Unsolved Bellevue hatchet murder
Cold justice or no justice
Jan 25, 2014 at 4:34 PM
Sandusky County prosecutor Tom Stierwalt has not followed through on a cold case that’s haunted Isabel Cordle’s family for more than a quarter of a century.
Sandusky County detectives say they’ve identified a suspect in Cordle’s gruesome killing Jan. 24, 1988, but it’s unclear if Stierwalt will take the evidence to a grand jury.
“No matter how busy he is, a 26-year-old murder should take priority,” Sherry Henry, 50, Cordle’s youngest daughter from her first marriage, told the Register on Wednesday. “It’s been long enough. It’s time we have peace. This has torn our family apart and it’s time for our family to heal”
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Stierwalt did not return numerous phone calls from the Register seeking comment.
It’s frustrating for Henry, who has turned over her mother’s killing in her mind for more than half her life, at one time believing a family member might have killed her mother. When the case was re-opened last year by Sandusky County Sheriff Kyle Overmyer, she and other family members became hopeful they might finally get answers.
Overmyer asked for and received assistance from the TNT network’s “Cold Justice” television show. Even though the program did not solve the case, she’s grateful for the attention it brought to the unsolved murder.
“Somebody finally listened,” said Sherry, who now lives in Avon, Ind. “We wouldn’t be where we are today or know what we know if that hadn’t happened”
Stierwalt’s refusal to make a decision or provide answers, however, has diminished that hope.
“It’s a waiting game for the prosecutor. I feel he could have, and should have done something,” she said, adding that it makes her angry the family can’t get any answers. “I believe they know what transpired and who killed my mother”
It’s been almost a year since Overmyer and sheriff’s detective Sean O’Connell teamed up with TNT series detectives on “Cold Justice,” and after the program titled “Hatchet” first aired on the network, O’Connell said he received tips that led to new evidence — enough to bring criminal charges against at least one suspect. “I personally feel there’s enough to take it to a grand jury” O’Connell said.
But it’s been about three months since he assured family members Stierwalt was reviewing the case file.
Today marks 26 years since Cordle was found murdered in her home.
When O’Connell visited Stierwalt’s office about three weeks ago, he said the prosecutor was sorting through the file on his desk, highlighter in hand.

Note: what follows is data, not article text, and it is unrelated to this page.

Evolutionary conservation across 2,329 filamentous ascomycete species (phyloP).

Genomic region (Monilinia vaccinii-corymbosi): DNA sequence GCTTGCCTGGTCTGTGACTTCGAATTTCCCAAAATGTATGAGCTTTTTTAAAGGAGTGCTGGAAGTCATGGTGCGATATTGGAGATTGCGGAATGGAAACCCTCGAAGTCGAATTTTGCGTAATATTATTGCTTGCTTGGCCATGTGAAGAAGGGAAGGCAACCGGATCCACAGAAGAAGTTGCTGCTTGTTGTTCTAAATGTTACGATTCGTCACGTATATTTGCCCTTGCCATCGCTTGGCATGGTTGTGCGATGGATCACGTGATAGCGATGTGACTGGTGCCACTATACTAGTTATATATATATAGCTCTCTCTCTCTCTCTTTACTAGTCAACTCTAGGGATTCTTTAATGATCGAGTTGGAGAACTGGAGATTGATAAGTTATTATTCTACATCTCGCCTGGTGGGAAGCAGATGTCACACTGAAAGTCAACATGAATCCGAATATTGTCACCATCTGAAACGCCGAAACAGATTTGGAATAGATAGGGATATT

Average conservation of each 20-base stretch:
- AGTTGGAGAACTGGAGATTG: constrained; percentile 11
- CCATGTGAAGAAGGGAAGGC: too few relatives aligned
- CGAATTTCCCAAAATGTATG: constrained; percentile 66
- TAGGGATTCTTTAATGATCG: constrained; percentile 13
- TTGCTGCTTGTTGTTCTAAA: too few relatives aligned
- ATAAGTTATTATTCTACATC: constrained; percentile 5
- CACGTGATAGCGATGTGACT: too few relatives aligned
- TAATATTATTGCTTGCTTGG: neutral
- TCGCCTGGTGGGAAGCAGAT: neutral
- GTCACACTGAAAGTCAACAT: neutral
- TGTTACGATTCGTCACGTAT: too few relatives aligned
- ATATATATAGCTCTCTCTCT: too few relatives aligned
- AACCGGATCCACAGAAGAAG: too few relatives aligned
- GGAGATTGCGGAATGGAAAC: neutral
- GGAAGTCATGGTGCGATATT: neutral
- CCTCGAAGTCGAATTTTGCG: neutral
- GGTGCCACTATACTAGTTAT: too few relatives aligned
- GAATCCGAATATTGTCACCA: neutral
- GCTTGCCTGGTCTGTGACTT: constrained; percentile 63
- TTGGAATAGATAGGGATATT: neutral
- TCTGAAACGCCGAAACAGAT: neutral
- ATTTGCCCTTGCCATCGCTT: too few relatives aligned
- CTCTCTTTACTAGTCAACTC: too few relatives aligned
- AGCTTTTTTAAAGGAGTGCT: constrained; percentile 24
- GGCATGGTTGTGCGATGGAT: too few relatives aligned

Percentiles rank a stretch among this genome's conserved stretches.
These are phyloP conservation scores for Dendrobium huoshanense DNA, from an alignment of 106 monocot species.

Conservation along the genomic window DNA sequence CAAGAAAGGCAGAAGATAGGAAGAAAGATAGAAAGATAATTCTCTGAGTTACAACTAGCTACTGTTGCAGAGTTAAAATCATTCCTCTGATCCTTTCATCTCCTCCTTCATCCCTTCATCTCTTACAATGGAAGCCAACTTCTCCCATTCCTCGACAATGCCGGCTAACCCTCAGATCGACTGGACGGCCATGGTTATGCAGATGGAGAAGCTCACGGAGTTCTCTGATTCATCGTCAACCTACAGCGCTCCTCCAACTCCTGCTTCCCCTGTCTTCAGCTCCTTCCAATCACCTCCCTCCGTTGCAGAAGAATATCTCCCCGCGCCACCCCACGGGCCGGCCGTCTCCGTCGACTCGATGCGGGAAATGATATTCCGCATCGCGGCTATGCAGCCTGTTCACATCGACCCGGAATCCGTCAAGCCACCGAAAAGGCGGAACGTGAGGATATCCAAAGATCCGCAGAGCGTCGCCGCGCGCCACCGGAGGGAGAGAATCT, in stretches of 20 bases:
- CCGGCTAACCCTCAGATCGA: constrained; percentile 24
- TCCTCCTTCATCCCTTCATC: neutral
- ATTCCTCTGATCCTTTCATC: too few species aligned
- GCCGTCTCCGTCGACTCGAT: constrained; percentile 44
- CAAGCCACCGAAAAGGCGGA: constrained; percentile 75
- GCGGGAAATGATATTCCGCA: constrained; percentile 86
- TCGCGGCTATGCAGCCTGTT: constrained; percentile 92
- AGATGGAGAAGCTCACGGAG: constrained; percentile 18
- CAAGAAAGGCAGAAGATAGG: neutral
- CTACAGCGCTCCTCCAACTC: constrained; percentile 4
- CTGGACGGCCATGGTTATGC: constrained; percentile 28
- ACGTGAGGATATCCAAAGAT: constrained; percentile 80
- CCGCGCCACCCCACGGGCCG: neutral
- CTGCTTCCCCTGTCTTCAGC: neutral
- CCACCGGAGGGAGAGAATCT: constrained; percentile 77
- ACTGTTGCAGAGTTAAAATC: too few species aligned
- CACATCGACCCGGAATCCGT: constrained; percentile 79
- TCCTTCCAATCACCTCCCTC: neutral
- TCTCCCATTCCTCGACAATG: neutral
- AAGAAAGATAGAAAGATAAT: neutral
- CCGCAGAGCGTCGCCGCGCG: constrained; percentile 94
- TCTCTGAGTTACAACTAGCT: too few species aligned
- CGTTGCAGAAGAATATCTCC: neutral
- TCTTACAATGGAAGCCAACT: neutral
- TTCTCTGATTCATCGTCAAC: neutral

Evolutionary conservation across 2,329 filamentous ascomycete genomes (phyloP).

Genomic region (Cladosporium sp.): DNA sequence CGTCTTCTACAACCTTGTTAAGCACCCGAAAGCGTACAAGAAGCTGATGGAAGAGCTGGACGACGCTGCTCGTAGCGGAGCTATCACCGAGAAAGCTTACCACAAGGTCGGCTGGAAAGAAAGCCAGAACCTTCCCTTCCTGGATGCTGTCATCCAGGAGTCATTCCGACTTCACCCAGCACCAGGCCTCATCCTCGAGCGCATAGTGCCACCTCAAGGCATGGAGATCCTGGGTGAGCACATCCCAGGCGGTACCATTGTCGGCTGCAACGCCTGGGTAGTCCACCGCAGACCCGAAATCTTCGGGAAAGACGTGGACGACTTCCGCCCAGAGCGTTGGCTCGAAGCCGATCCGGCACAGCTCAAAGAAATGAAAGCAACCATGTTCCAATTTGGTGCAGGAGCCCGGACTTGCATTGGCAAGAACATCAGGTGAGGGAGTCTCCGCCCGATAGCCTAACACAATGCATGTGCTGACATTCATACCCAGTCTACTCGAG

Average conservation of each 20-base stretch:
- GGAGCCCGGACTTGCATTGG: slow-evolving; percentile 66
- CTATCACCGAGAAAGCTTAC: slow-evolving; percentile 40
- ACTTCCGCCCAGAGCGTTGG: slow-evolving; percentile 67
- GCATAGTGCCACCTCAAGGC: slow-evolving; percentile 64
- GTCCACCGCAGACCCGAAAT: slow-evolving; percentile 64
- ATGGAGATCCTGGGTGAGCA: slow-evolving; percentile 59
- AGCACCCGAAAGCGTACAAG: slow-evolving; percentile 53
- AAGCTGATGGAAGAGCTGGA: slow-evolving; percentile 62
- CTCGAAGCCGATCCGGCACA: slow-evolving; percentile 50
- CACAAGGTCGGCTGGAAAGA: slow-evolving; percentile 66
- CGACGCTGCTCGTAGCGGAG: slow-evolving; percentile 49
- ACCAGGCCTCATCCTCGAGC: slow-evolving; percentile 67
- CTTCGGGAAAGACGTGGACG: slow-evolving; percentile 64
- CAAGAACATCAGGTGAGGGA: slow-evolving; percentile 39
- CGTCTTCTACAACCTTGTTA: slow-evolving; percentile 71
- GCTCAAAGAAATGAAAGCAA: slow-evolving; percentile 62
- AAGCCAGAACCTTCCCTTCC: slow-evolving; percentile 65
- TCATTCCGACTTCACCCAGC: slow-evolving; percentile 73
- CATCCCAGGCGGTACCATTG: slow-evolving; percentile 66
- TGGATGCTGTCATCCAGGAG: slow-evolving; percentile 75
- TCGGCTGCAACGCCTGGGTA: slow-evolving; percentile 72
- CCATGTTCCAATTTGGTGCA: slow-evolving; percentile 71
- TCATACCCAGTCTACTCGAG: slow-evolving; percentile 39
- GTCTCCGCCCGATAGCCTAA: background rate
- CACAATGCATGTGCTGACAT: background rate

“It’s been a long time coming for the family,” O’Connell said. “I hope we can get an indictment and I certainly hope we can get a conviction”
Still no justice
For Richard Cordle Jr., one of Isabel’s sons, the last year has been agony. “I’ve called and talked to them,” he said. “(Stierwalt) keeps putting me off. It’ll be next month, it’ll be next month, it’ll be next month. “I put it behind me after so long, and finally, I had a job. I was living, not too bad,” he said. He had two children and married his wife Rachel. Then the show came along. “Cold Justice” and Sandusky County investigators came to his home in Edgerton, brought him in for an interview and questioned him for hours as a suspect.
As in 1988, he told them he didn’t know who killed his mother.
Since “Hatchet” aired, in the past few months, Richard Jr. has lost his job as a stock person at Walmart after not performing well, affected by the trauma of reliving his mother’s death, he said.
He’s also started seeing a psychiatrist.
For 25 years, he heard nothing more from investigators about his mother’s death, he said.
In his interview for television, detectives threw blame on his father, for his mother’s death and the lack of followup to the investigation. “They said he did it because he never called and checked up on what was going on with it” Richard Jr. said. He once had hoped the reopening of the investigation might bring his family closer. But those feelings have changed. “I don’t think they’re going to charge anybody,” he said. “I’m looking at going possibly civil now”
Henry, however, is still hopeful, and she no longer believes her mother, who was just 49, was killed by a family member. “I know for a fact in my heart now that she was not killed by a family member,” she said.
“In the end the killer will get what he deserves in a courtroom, or he’s going to answer to God”